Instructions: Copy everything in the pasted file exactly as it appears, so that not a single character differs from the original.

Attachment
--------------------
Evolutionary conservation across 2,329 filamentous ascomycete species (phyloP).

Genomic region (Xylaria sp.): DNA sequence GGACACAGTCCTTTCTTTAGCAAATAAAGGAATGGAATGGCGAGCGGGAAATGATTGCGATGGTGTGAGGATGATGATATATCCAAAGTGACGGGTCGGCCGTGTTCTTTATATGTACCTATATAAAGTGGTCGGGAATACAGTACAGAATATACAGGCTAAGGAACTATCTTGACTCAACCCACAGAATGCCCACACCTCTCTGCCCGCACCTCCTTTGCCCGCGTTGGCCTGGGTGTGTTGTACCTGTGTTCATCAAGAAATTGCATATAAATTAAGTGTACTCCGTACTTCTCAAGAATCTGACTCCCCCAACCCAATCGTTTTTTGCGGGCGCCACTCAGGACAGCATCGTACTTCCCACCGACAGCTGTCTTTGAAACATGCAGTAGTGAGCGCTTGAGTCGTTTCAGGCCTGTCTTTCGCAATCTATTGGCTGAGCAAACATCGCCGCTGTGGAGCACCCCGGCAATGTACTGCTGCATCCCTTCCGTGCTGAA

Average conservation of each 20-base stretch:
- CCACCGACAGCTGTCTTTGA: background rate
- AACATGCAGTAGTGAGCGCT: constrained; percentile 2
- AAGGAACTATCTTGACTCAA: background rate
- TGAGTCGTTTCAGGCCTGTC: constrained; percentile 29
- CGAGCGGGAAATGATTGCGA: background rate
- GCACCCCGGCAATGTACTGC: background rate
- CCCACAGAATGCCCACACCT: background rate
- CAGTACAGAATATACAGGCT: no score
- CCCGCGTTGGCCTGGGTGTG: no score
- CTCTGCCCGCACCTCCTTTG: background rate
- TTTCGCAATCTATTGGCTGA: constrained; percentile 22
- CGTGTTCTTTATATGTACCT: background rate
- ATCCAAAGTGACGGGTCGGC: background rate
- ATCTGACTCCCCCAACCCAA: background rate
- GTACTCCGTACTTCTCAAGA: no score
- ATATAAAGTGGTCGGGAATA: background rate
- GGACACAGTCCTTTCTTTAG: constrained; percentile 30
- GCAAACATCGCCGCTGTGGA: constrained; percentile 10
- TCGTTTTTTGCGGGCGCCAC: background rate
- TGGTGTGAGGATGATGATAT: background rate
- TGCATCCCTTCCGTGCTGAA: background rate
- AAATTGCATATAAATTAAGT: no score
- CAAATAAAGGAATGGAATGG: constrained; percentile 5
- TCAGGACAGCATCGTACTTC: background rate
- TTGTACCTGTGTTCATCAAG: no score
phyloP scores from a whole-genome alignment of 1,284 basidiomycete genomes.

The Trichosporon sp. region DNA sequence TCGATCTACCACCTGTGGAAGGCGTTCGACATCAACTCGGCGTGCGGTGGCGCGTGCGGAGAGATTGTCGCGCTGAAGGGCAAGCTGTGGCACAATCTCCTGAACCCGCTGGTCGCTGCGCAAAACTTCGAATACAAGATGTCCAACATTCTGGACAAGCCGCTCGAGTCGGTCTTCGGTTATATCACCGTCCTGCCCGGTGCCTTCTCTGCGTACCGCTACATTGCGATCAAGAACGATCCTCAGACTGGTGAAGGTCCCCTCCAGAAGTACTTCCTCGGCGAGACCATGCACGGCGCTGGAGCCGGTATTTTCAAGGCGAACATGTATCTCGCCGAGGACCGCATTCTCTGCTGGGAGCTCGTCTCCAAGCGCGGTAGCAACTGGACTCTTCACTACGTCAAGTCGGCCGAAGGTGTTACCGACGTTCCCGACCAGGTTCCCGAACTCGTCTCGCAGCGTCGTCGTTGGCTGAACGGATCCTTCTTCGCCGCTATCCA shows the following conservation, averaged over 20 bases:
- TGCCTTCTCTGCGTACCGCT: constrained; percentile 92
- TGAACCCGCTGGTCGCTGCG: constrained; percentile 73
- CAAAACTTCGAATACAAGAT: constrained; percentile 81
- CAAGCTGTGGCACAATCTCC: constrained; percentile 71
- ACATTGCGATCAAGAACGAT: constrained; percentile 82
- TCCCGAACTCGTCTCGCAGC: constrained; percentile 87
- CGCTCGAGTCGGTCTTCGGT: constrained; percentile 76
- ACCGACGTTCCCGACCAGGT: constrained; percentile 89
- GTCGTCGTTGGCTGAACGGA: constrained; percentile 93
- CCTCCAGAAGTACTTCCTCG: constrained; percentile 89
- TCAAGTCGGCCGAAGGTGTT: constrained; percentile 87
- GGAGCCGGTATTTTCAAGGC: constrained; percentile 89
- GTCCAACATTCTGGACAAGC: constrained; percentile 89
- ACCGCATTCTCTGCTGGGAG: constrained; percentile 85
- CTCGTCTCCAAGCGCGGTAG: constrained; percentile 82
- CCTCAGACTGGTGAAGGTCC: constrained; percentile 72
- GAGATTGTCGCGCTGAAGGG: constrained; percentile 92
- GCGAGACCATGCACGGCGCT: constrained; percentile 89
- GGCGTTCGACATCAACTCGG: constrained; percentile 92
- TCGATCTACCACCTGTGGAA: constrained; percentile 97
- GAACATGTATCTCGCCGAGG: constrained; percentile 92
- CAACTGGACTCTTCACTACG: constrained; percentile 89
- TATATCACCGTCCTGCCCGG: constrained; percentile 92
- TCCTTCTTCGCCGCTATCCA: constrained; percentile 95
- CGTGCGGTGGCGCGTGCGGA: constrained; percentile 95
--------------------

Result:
Evolutionary conservation across 2,329 filamentous ascomycete species (phyloP).

Genomic region (Xylaria sp.): DNA sequence GGACACAGTCCTTTCTTTAGCAAATAAAGGAATGGAATGGCGAGCGGGAAATGATTGCGATGGTGTGAGGATGATGATATATCCAAAGTGACGGGTCGGCCGTGTTCTTTATATGTACCTATATAAAGTGGTCGGGAATACAGTACAGAATATACAGGCTAAGGAACTATCTTGACTCAACCCACAGAATGCCCACACCTCTCTGCCCGCACCTCCTTTGCCCGCGTTGGCCTGGGTGTGTTGTACCTGTGTTCATCAAGAAATTGCATATAAATTAAGTGTACTCCGTACTTCTCAAGAATCTGACTCCCCCAACCCAATCGTTTTTTGCGGGCGCCACTCAGGACAGCATCGTACTTCCCACCGACAGCTGTCTTTGAAACATGCAGTAGTGAGCGCTTGAGTCGTTTCAGGCCTGTCTTTCGCAATCTATTGGCTGAGCAAACATCGCCGCTGTGGAGCACCCCGGCAATGTACTGCTGCATCCCTTCCGTGCTGAA

Average conservation of each 20-base stretch:
- CCACCGACAGCTGTCTTTGA: background rate
- AACATGCAGTAGTGAGCGCT: constrained; percentile 2
- AAGGAACTATCTTGACTCAA: background rate
- TGAGTCGTTTCAGGCCTGTC: constrained; percentile 29
- CGAGCGGGAAATGATTGCGA: background rate
- GCACCCCGGCAATGTACTGC: background rate
- CCCACAGAATGCCCACACCT: background rate
- CAGTACAGAATATACAGGCT: no score
- CCCGCGTTGGCCTGGGTGTG: no score
- CTCTGCCCGCACCTCCTTTG: background rate
- TTTCGCAATCTATTGGCTGA: constrained; percentile 22
- CGTGTTCTTTATATGTACCT: background rate
- ATCCAAAGTGACGGGTCGGC: background rate
- ATCTGACTCCCCCAACCCAA: background rate
- GTACTCCGTACTTCTCAAGA: no score
- ATATAAAGTGGTCGGGAATA: background rate
- GGACACAGTCCTTTCTTTAG: constrained; percentile 30
- GCAAACATCGCCGCTGTGGA: constrained; percentile 10
- TCGTTTTTTGCGGGCGCCAC: background rate
- TGGTGTGAGGATGATGATAT: background rate
- TGCATCCCTTCCGTGCTGAA: background rate
- AAATTGCATATAAATTAAGT: no score
- CAAATAAAGGAATGGAATGG: constrained; percentile 5
- TCAGGACAGCATCGTACTTC: background rate
- TTGTACCTGTGTTCATCAAG: no score
phyloP scores from a whole-genome alignment of 1,284 basidiomycete genomes.

The Trichosporon sp. region DNA sequence TCGATCTACCACCTGTGGAAGGCGTTCGACATCAACTCGGCGTGCGGTGGCGCGTGCGGAGAGATTGTCGCGCTGAAGGGCAAGCTGTGGCACAATCTCCTGAACCCGCTGGTCGCTGCGCAAAACTTCGAATACAAGATGTCCAACATTCTGGACAAGCCGCTCGAGTCGGTCTTCGGTTATATCACCGTCCTGCCCGGTGCCTTCTCTGCGTACCGCTACATTGCGATCAAGAACGATCCTCAGACTGGTGAAGGTCCCCTCCAGAAGTACTTCCTCGGCGAGACCATGCACGGCGCTGGAGCCGGTATTTTCAAGGCGAACATGTATCTCGCCGAGGACCGCATTCTCTGCTGGGAGCTCGTCTCCAAGCGCGGTAGCAACTGGACTCTTCACTACGTCAAGTCGGCCGAAGGTGTTACCGACGTTCCCGACCAGGTTCCCGAACTCGTCTCGCAGCGTCGTCGTTGGCTGAACGGATCCTTCTTCGCCGCTATCCA shows the following conservation, averaged over 20 bases:
- TGCCTTCTCTGCGTACCGCT: constrained; percentile 92
- TGAACCCGCTGGTCGCTGCG: constrained; percentile 73
- CAAAACTTCGAATACAAGAT: constrained; percentile 81
- CAAGCTGTGGCACAATCTCC: constrained; percentile 71
- ACATTGCGATCAAGAACGAT: constrained; percentile 82
- TCCCGAACTCGTCTCGCAGC: constrained; percentile 87
- CGCTCGAGTCGGTCTTCGGT: constrained; percentile 76
- ACCGACGTTCCCGACCAGGT: constrained; percentile 89
- GTCGTCGTTGGCTGAACGGA: constrained; percentile 93
- CCTCCAGAAGTACTTCCTCG: constrained; percentile 89
- TCAAGTCGGCCGAAGGTGTT: constrained; percentile 87
- GGAGCCGGTATTTTCAAGGC: constrained; percentile 89
- GTCCAACATTCTGGACAAGC: constrained; percentile 89
- ACCGCATTCTCTGCTGGGAG: constrained; percentile 85
- CTCGTCTCCAAGCGCGGTAG: constrained; percentile 82
- CCTCAGACTGGTGAAGGTCC: constrained; percentile 72
- GAGATTGTCGCGCTGAAGGG: constrained; percentile 92
- GCGAGACCATGCACGGCGCT: constrained; percentile 89
- GGCGTTCGACATCAACTCGG: constrained; percentile 92
- TCGATCTACCACCTGTGGAA: constrained; percentile 97
- GAACATGTATCTCGCCGAGG: constrained; percentile 92
- CAACTGGACTCTTCACTACG: constrained; percentile 89
- TATATCACCGTCCTGCCCGG: constrained; percentile 92
- TCCTTCTTCGCCGCTATCCA: constrained; percentile 95
- CGTGCGGTGGCGCGTGCGGA: constrained; percentile 95